Grote or Sint-Laurenskerk (Alkmaar)

Coordinates: 52°37′57″N 4°44′38″E / 52.63250°N 4.74389°E / 52.63250; 4.74389
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Grote or Sint-Laurenskerk
Ceiling, Grote Kerk, Alkmaar

Grote or Sint-Laurenskerk (English: Great, or St. Lawrence church) is a landmark formerly Protestant church in Alkmaar, Netherlands, now in secular use. The building is located on the Koorstraat (choir street). It is mostly closed in the winter and open for tourists in the summer months or by appointment.



The Grote Kerk (1470–1498), dedicated to St Lawrence, is a handsome building and contains the tomb of Floris V, Count of Holland (d. 1296), a brass of 1546, and some paintings (1507).[1] Anna Visscher is buried in this church.[2]

The church was designed by Anthonius Keldermans (c. 1440–1512), from a church building family from Mechelen.[2]


Koororgel, Grote Kerk, Alkmaar

The two organs are world-famous. The smaller one, called the "Koororgel" (choir organ), was built in 1511 by Jan van Covelens, and is built against the north wall of the church.[2] It is the oldest playable organ in the Netherlands. The larger organ at the west end of the church is one of the most famous, significant and beautiful organs in the world. It was built by Jacobus Caltus van Hagerbeer, finished in 1645. The magnificent casework, which unusually stretches from floor to vault and makes the organ part of the architecture of the church, was designed by Jacob van Campen, a leading architect of the time. The enormous canvas shutters were painted by Caesar van Everdingen.[2] The organ was rebuilt in 1723 by Frans Caspar Schnitger.[2] He left the casework much as it was, but created an organ in the North German style within the old case. He reused much of the old fluework, but all the mixtures and reeds were new. The organ has not been changed much since then, and is rare in that 90 percent of the original material, pipework, action, soundboards, case, survives. As such it is one of the most important organs in the world. It is the subject of a documentary made in 2013 and released on DVD by Fugue State Films as "Alkmaar: The Organs of the Laurenskerk".


The bourdon bell by C. and J. Moer cast in 1525 (photo c. 1900 when the turret was restored)

The hour bell (bourdon) was made by Casparus and Johannes Moer in 1525, with a diameter or 130 cm.[3] tone Cis1. ±1950 kg. The bell was given by the abbot of the monastery in Egmond near Alkmaar. The text on the bell:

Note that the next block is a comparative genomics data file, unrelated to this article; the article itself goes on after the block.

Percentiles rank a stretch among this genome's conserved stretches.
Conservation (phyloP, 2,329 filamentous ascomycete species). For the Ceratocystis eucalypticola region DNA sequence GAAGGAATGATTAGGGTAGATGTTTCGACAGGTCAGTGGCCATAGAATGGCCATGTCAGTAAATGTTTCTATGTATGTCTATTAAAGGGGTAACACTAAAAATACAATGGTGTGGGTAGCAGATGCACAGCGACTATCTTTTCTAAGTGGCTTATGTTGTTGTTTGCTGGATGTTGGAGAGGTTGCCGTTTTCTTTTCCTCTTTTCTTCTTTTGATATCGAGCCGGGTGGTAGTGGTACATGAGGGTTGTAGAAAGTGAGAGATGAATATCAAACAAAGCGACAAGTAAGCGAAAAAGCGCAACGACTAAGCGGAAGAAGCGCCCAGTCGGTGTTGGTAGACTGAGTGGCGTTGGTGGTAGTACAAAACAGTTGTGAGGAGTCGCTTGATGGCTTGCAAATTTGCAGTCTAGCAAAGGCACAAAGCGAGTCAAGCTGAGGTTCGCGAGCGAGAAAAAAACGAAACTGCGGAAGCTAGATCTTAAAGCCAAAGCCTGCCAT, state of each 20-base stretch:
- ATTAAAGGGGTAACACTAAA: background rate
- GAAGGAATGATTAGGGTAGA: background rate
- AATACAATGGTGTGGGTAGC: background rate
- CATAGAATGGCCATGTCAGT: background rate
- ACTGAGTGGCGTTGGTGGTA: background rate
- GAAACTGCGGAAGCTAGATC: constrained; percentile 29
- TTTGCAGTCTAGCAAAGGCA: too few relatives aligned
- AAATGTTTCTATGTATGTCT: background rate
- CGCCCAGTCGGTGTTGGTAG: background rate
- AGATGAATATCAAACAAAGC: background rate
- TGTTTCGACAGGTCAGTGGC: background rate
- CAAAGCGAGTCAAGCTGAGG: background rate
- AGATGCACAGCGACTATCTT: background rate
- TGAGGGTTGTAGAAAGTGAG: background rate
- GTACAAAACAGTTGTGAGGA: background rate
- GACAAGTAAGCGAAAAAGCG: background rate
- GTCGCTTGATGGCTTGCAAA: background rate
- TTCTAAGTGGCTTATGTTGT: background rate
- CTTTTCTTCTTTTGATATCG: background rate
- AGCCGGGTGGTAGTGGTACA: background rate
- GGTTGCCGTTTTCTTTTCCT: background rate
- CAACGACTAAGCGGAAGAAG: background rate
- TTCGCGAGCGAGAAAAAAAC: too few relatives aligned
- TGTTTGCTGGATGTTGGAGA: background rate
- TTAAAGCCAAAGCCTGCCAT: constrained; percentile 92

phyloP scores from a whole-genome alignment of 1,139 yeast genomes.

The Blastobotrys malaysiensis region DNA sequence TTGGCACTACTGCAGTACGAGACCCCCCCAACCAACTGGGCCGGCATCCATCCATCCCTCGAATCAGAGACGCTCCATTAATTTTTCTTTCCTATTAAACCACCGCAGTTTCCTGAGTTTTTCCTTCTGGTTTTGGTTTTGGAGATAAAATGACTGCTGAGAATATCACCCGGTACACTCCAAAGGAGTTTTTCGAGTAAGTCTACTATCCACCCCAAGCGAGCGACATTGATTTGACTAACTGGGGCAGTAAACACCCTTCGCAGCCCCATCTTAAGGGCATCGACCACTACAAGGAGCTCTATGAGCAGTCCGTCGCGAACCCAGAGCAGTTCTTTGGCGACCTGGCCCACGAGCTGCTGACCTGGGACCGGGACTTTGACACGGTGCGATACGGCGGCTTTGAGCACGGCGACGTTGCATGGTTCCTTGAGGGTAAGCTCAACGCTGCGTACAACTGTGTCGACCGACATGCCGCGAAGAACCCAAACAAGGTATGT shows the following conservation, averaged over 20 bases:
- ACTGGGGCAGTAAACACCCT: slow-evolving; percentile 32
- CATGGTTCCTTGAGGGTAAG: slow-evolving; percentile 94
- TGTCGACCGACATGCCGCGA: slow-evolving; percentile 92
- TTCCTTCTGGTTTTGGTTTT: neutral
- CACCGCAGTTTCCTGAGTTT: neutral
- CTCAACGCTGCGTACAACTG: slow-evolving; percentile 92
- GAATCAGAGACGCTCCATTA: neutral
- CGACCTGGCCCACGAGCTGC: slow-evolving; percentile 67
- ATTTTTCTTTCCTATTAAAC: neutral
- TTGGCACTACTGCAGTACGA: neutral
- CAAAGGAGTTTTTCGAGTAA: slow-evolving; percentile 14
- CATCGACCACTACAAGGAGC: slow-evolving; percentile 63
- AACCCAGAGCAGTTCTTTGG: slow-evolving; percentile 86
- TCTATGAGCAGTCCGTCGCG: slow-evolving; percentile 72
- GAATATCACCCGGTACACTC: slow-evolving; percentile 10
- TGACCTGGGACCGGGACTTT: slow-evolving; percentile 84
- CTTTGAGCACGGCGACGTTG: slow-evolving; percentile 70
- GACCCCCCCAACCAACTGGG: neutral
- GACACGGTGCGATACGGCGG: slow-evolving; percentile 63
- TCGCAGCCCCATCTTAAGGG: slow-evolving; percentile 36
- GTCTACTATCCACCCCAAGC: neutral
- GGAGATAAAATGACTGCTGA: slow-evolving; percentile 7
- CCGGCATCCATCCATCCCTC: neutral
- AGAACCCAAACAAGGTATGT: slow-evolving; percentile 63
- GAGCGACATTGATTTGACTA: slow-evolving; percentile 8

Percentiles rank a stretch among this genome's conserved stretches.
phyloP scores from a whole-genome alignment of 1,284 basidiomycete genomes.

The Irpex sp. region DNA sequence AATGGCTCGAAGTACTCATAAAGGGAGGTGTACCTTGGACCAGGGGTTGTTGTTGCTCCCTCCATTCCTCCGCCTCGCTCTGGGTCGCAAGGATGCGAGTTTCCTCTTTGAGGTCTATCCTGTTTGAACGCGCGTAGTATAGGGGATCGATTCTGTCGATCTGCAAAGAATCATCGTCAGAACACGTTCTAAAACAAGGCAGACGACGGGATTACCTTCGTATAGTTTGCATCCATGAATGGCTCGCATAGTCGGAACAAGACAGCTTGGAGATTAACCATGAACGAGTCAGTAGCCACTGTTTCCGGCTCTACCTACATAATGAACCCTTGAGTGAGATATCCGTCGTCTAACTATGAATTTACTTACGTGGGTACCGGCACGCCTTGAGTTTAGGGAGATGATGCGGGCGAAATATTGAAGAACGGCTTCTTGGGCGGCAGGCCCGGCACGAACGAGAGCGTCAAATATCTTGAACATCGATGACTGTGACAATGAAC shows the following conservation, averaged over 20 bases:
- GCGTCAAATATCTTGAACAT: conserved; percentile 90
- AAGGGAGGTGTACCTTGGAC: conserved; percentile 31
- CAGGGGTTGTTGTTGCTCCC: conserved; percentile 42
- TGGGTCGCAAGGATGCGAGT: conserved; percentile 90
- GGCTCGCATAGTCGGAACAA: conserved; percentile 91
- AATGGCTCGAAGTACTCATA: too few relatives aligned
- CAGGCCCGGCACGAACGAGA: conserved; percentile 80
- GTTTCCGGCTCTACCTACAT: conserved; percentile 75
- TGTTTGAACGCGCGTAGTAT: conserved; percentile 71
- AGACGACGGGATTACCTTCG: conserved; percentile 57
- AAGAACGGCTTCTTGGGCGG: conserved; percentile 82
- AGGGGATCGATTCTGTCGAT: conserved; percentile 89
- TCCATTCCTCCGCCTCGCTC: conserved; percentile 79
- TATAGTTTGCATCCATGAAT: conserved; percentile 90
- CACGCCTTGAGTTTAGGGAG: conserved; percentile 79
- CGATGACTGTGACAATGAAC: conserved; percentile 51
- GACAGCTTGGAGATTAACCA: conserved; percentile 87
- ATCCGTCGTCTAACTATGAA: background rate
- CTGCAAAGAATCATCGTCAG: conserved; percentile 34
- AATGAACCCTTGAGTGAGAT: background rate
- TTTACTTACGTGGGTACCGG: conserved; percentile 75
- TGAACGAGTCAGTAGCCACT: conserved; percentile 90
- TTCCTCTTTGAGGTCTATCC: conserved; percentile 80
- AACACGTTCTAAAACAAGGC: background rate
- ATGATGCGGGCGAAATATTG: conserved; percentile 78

Ick heet Saligmaeker. Als ick geluydt word bedrijf ick rou over de dooden. Door mijn clanck verdrijf ick de listen en plagen des Satans. Heer Meiard Man Abt tot Egmond heeft mij gegeven. Casparus en Johannes Moer fecerunt 1525.

Translation in English: (My name is Saviour. When I am rung I mourn over the departed. Through my sound I drive the wiles and pests of Satan away. I was given by Sir Meiard man abbot till Egmond. Casparus and Johannes Moer fecerunt (made me) 1525.)

The carillon under the bourdon has 35 bells. The largest 16 by Melchior de Haze (1688/89) were made for this turret. 12 smaller bells from de Waag (the weigh house) also cast by M. de Haze, and 7 modern bells by Eijsbouts.[3] In 2014 the turret is undergoing restoration; the bell part is by Clock o Matic from Holsbeek Belgium.

Current function[edit]

The church is formally owned by the "Stichting Behoud Monumentale Kerken Alkmaar" (foundation for the preservation of heritage churches in Alkmaar), which conducts restoration activities and rents it out for weddings and concerts, but also facilitates various cultural initiatives of the city.[2]

The main part of the church is open to visitors at no charge. There is an admission charge to go into the upper levels and outer viewing areas.

The church is currently home to the Alkmaar Altarpiece.

A bar has been added into the southern transept.


  1. ^ Chisholm, Hugh, ed. (1911). "Alkmaar" . Encyclopædia Britannica. Vol. 1 (11th ed.). Cambridge University Press. p. 686.
  2. ^ a b c d e f website "Stichting Behoud Monumentale Kerken Alkmaar" - Historie
  3. ^ a b Rijksmonument report

External links[edit]

52°37′57″N 4°44′38″E / 52.63250°N 4.74389°E / 52.63250; 4.74389 Bell towers in the Netherlands